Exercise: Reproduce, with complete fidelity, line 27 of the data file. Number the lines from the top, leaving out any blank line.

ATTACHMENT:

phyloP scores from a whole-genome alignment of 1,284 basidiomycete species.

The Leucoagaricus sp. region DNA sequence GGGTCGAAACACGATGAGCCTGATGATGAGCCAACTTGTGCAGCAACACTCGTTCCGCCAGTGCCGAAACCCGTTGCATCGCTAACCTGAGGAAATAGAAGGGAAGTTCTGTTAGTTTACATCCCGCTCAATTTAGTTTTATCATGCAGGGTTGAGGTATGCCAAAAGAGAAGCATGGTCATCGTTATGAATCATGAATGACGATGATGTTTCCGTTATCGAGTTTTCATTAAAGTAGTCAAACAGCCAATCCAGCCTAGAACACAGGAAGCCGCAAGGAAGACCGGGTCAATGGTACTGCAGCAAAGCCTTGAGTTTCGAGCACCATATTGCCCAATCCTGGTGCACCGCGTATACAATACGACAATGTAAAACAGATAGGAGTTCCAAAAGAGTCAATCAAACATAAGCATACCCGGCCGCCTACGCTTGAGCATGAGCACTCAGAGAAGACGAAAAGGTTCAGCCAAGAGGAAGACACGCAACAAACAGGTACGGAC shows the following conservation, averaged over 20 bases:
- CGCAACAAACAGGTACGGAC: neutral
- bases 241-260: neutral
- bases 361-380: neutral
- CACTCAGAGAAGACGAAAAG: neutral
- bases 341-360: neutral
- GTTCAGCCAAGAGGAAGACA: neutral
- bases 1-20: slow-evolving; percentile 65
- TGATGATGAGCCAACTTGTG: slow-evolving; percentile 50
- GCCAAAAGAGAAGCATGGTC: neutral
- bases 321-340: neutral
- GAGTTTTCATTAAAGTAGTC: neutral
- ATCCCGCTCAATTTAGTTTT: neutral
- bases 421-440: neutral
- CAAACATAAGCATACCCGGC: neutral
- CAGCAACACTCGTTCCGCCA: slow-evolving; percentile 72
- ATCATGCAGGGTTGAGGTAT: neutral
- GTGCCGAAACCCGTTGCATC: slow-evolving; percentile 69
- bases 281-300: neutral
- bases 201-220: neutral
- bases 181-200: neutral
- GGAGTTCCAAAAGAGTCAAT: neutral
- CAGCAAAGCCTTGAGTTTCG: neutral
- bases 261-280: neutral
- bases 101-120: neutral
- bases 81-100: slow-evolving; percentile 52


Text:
- bases 81-100: slow-evolving; percentile 52